Details of Thesis

Title Senior Secondary School Live-in Retreat: A study of the views of a sample of teachers from one metropolitan Catholic diocese about the purpose and practices of retreats, The
Author Tullio, Rachele
Institution Australian Catholic University
Date 2009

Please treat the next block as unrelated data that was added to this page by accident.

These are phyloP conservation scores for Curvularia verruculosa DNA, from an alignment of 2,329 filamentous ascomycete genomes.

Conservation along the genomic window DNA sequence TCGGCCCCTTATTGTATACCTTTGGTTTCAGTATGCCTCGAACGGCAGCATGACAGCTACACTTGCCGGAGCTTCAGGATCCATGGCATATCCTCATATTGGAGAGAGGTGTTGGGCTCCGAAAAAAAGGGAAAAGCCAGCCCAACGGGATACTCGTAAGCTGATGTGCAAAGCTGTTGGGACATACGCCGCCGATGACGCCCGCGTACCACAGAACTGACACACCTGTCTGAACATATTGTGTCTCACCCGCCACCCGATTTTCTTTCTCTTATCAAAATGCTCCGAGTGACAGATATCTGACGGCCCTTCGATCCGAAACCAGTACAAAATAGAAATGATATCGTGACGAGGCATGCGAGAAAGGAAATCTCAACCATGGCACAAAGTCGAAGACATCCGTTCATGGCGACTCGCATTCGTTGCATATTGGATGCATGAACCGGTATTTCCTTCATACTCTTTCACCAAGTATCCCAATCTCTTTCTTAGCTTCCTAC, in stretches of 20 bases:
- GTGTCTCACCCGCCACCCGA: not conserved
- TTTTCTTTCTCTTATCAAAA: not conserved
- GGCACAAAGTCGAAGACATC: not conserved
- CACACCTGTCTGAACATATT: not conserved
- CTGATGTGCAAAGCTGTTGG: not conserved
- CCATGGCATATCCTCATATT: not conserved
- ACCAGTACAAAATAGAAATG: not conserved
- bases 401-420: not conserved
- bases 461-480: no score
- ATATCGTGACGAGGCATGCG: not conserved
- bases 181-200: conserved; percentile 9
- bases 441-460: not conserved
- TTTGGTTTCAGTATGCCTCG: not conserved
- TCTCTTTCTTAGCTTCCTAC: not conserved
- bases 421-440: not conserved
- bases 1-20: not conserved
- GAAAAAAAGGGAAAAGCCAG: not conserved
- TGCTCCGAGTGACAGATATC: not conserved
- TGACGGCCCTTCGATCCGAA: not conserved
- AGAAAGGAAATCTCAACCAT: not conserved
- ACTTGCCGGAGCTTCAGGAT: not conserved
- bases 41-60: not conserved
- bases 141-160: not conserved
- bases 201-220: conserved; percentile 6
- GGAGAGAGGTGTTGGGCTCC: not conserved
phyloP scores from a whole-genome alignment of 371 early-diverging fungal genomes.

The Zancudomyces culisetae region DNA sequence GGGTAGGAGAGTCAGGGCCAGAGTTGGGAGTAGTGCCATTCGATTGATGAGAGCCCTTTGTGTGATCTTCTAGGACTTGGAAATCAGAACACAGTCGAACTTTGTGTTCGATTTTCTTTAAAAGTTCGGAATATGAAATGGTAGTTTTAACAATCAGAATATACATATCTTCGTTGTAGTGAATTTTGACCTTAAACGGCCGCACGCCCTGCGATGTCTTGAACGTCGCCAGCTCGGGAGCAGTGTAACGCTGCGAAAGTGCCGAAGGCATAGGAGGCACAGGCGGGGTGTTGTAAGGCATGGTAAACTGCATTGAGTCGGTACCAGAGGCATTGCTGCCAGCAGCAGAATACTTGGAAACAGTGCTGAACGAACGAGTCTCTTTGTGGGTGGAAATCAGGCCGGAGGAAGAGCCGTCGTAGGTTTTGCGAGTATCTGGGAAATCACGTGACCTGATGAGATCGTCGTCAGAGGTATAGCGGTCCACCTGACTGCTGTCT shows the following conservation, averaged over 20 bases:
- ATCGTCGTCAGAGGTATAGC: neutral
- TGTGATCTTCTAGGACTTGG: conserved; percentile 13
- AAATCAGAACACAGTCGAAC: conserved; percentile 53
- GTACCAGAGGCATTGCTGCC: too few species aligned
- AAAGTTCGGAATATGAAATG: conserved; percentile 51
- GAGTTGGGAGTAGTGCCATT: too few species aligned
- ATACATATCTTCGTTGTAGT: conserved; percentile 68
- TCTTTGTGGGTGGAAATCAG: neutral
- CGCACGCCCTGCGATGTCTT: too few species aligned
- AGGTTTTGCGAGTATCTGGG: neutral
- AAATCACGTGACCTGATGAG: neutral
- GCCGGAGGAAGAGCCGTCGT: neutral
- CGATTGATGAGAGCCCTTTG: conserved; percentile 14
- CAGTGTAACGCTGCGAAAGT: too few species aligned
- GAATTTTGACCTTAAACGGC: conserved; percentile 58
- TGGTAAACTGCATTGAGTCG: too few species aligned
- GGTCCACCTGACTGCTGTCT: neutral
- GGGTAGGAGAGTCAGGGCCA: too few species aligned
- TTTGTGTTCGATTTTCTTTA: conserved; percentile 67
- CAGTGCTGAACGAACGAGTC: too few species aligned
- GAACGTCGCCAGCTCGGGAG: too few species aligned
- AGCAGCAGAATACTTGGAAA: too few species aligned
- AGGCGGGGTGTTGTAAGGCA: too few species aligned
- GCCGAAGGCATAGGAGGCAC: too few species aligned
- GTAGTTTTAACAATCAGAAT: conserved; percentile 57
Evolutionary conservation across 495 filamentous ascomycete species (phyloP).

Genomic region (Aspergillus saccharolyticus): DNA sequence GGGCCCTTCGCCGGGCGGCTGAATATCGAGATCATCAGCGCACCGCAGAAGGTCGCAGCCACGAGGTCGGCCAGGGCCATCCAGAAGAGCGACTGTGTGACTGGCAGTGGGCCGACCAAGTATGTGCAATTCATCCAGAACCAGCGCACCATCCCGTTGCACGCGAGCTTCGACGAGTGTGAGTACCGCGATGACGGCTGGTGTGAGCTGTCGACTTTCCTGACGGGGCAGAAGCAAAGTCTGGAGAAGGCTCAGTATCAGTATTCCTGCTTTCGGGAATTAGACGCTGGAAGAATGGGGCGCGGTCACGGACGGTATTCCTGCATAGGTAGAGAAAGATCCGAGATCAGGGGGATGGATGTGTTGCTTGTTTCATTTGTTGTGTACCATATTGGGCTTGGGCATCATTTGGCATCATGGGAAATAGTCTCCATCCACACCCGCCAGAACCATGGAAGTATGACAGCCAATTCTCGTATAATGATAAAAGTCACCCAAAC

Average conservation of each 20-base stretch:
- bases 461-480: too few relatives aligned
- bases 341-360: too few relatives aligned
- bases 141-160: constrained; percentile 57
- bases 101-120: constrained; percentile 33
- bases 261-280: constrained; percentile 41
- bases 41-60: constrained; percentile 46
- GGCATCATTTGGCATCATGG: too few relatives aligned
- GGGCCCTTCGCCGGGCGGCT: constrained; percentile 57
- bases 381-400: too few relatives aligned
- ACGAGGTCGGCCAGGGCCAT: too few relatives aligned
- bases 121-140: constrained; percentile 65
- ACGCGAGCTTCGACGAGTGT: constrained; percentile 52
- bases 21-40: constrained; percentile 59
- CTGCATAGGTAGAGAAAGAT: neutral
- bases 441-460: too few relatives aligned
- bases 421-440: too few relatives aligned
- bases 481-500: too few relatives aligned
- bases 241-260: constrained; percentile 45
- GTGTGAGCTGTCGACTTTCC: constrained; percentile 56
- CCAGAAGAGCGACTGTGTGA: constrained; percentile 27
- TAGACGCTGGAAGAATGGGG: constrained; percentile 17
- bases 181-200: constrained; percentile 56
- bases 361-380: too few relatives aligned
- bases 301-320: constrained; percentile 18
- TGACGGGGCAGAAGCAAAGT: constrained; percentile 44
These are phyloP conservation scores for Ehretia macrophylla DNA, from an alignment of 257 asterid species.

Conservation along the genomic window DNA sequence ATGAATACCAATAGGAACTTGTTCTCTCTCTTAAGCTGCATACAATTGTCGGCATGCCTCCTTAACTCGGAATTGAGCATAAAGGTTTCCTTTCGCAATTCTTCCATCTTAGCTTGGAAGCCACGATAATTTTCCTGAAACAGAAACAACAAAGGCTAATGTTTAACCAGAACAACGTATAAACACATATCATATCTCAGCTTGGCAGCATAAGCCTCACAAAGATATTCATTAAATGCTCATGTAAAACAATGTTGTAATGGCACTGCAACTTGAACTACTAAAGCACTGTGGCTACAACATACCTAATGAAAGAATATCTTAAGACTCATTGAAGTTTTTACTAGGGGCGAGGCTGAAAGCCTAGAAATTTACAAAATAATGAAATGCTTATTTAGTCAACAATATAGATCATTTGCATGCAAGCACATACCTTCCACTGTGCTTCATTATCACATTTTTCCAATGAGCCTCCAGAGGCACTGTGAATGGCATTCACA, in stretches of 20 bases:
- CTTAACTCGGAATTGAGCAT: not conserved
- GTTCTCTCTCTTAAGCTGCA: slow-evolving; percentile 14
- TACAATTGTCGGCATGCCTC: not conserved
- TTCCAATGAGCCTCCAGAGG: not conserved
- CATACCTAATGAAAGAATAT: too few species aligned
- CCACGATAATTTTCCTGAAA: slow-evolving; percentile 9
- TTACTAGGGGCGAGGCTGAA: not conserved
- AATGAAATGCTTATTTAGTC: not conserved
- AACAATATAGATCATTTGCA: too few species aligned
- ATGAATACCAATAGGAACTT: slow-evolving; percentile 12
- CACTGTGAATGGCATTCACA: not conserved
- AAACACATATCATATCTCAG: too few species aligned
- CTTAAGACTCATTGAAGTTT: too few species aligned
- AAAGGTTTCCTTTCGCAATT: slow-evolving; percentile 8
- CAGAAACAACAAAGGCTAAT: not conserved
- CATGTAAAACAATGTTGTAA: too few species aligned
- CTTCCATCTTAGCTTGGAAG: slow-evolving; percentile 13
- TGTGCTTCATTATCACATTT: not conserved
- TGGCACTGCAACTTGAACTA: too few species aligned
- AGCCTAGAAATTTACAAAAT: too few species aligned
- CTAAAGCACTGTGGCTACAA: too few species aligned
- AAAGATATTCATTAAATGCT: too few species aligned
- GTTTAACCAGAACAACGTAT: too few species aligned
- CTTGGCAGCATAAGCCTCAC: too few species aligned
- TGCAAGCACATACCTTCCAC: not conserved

Abstract Senior school live-in retreats, which could be described as intensive personal/spiritual development seminars, are a distinctive feature of the religious programs of Australian Catholic secondary schools. While research on the views of young people has confirmed the popularity of retreats with students (Flynn, 1993; Maroney, 2008), there has been no systematic study of how teachers understood the nature, purposes and conduct of retreats, and of what they regarded as ‘successful‘ retreat work. This thesis reports a two part research program on live-in retreats. The first, documentary/historical phase of the study examined the spirituality background to retreats within Catholicism which informed the conduct of school retreats. While not attempting an exhaustive or comprehensive analysis of spirituality, this section identified the roots of ‘retreat spirituality‘ in developments within early Christianity such as ‘desert spirituality‘, in the spirituality of mediaeval monasticism, and in the ‘religious exercises‘ of the active religious orders that emerged since the founding of the Jesuits in the early 16th century. Elements such as ‘going away‘ to an isolated place, solitude, silence, reflection and prayer, review of one‘s life, physical and mental renewal, and spiritual guidance became prominent in the development of retreats for religious personnel and clergy; and this served as the model that informed ‘silent‘ retreats in Catholic schools up to and including the 1960s. The documentary/historical study also explored the origins of live-in, communitarian retreats for senior Catholic school students in Australia which emerged as a grass-roots educational innovation by teachers in Adelaide in 1964. Eventually, the silent retreats in schools were replaced completely by the communitarian retreats where conversation/discussion, singing and fun activities provided a community-building matrix within which the religious parts of the retreats (Mass, Reconciliation, reflection and prayer) were embedded; this represented something of a revolutionary change in the format of school retreats, while retaining many of the their traditional purposes. The literature review examined the limited range of Australian and overseas writings about retreats. To fill in the sketchy picture of the historical development of communitarian retreats, a number of informants were identified and approached for information in the form of oral history. In addition, other areas relevant to the conduct of retreats were examined; prominent areas included the following:-The influence of the Second Vatican Council and of humanistic psychology on the spirituality of those who conducted the first communitarian retreats; Theory about the psychological dynamics of personal change through group methods; Understandings of youth spirituality that informed the work of retreat leaders. The second qualitative, empirical part of the research program collected data from a sample of teachers from four schools in one metropolitan Catholic diocese who were involved in the conduct of retreats. Semi-structured interviews were used to document teachers‘ understandings of the nature, purposes and conduct of retreats. The intention behind the choice of a limited sample was to make a small beginning on research on the views of teachers who were retreat leaders, and to identify issues that could be followed up more systematically through larger scale research across the country. The data collection showed that the following (as well as other items) were regarded by participants as key elements in the successful conduct of retreats:- Time away from school and regular routine; Being with friends and friendship development; Community building and tangible sense of community; Group discussions that were more personal than was the case in classroom religious education. In addition, the data identified key problems with the conduct of retreats which could affect their place in Catholic schools in the future. Among other issues these included:- Excessive reliance on the dynamic of self-disclosure and ‘telling personal stories‘; The place for religious experience within the retreat; The staffing of retreats and the professional development of teachers as retreat leaders; Potential conflict between staff on retreat and those who remained at school to cover classes; Potential problems related to duty of care and child protection policies for educators. In discussing the meaning and significance of these findings, the thesis proposed ways of addressing the issues that could foster the future development of retreats and to secure their valuable place in Catholic school education. This included identifying and acknowledging the significant educational innovation represented by retreats, and their distinctive potential as a special experience within the school‘s overall religious education program for promoting the personal and spiritual development of young people. And it considered that professional development for present and future retreat leaders needed to address a range of relevant topics including the place for personalism and self-disclosure which could be both a valuable aspect of the psychological dynamics of retreats as well as a problem area if not handled sensitively and ethically. The specifically religious dimension of retreats remained a difficult question to interpret. The central concern of retreats is promoting the development of young people‘s spirituality. The thesis concluded with a number of recommendations for Catholic education authorities for promoting the future development of school live-in retreats.
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